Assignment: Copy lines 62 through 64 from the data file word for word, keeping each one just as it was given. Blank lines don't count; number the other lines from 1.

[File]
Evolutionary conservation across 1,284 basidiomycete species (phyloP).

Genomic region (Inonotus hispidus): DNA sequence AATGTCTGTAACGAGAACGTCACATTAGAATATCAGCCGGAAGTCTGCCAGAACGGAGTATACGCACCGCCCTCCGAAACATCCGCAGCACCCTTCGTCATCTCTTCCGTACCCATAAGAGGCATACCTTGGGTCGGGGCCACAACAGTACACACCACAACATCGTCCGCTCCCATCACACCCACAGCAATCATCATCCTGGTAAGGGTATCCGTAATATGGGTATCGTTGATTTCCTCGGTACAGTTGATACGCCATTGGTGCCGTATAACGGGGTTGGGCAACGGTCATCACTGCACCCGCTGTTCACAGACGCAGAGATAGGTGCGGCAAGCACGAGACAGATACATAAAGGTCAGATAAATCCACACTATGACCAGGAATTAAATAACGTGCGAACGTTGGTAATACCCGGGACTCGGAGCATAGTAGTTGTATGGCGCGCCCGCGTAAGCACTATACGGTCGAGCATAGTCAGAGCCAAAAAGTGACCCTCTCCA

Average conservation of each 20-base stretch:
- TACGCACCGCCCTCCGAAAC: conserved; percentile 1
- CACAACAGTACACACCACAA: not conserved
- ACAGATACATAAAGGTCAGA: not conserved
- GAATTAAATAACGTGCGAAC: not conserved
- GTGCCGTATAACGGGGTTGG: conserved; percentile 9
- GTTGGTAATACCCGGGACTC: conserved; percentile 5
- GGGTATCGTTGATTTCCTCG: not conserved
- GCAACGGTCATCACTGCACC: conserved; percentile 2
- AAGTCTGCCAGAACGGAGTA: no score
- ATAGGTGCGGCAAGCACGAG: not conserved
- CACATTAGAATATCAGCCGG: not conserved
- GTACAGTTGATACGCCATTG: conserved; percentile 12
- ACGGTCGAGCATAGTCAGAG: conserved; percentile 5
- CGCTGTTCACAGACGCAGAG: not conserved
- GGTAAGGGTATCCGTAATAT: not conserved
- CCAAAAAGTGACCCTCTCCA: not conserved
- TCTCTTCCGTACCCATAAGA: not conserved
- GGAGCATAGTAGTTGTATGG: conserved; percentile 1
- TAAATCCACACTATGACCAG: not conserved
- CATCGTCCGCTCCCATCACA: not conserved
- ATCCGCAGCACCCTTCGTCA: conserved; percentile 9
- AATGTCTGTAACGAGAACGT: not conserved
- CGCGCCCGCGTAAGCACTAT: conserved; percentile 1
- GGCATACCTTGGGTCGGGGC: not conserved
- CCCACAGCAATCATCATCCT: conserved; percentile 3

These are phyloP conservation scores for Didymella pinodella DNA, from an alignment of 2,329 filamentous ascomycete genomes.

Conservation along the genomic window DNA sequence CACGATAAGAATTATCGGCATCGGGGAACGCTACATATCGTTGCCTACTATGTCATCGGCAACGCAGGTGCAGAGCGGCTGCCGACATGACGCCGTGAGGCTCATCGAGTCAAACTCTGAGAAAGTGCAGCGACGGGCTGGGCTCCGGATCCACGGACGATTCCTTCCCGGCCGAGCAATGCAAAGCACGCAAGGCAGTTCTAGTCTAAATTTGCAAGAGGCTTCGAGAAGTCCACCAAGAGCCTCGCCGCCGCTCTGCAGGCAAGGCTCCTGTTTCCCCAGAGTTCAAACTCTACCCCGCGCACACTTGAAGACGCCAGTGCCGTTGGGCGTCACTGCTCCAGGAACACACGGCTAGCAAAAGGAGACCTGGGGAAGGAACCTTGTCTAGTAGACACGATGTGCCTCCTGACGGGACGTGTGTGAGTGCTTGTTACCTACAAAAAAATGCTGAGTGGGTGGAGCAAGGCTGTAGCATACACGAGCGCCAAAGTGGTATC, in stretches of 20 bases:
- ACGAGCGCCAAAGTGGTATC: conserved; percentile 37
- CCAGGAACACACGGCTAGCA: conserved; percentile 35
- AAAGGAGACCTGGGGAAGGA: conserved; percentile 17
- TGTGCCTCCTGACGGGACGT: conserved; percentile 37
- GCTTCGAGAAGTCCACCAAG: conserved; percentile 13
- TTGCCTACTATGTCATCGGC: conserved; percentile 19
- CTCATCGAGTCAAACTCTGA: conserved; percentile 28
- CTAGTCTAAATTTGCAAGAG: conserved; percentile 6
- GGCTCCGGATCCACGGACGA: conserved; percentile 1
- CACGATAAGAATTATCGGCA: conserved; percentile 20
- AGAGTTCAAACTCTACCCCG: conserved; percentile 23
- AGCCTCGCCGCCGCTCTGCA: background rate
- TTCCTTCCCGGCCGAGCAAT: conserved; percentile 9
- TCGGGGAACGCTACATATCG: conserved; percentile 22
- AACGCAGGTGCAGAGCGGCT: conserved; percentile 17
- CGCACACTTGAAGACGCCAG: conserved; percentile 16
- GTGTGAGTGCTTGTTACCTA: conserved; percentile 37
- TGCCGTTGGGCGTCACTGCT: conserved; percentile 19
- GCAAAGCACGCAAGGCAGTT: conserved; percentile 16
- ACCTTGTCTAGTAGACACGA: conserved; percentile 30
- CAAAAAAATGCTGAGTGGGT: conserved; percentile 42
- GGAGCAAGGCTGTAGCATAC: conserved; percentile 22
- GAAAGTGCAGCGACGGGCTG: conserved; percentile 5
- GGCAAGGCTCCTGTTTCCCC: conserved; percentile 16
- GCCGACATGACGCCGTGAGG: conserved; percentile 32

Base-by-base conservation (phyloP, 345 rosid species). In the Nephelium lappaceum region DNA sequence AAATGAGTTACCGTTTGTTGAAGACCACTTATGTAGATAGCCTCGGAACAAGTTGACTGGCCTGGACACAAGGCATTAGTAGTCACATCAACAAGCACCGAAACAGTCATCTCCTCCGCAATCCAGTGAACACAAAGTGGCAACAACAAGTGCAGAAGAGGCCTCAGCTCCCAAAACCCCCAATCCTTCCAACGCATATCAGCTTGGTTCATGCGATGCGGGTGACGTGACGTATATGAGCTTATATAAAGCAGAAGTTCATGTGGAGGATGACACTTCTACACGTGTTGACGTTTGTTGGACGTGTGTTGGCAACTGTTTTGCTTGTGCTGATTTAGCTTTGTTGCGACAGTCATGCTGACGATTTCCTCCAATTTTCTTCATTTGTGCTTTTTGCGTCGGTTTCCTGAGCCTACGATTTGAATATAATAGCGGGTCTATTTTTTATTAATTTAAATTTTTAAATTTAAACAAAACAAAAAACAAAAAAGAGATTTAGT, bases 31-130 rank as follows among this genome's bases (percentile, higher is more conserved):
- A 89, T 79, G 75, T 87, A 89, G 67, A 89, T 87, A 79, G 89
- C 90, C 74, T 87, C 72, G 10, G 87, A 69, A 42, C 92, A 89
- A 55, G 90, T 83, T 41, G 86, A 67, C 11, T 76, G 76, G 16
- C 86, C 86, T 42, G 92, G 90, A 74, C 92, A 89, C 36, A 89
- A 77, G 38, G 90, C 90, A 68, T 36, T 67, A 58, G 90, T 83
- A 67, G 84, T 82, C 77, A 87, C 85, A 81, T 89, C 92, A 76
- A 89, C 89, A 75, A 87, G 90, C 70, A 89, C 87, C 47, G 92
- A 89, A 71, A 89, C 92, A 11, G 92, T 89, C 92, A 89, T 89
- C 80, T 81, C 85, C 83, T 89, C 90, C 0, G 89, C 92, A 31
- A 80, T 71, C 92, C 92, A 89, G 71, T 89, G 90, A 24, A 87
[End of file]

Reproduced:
- A 67, G 84, T 82, C 77, A 87, C 85, A 81, T 89, C 92, A 76
- A 89, C 89, A 75, A 87, G 90, C 70, A 89, C 87, C 47, G 92
- A 89, A 71, A 89, C 92, A 11, G 92, T 89, C 92, A 89, T 89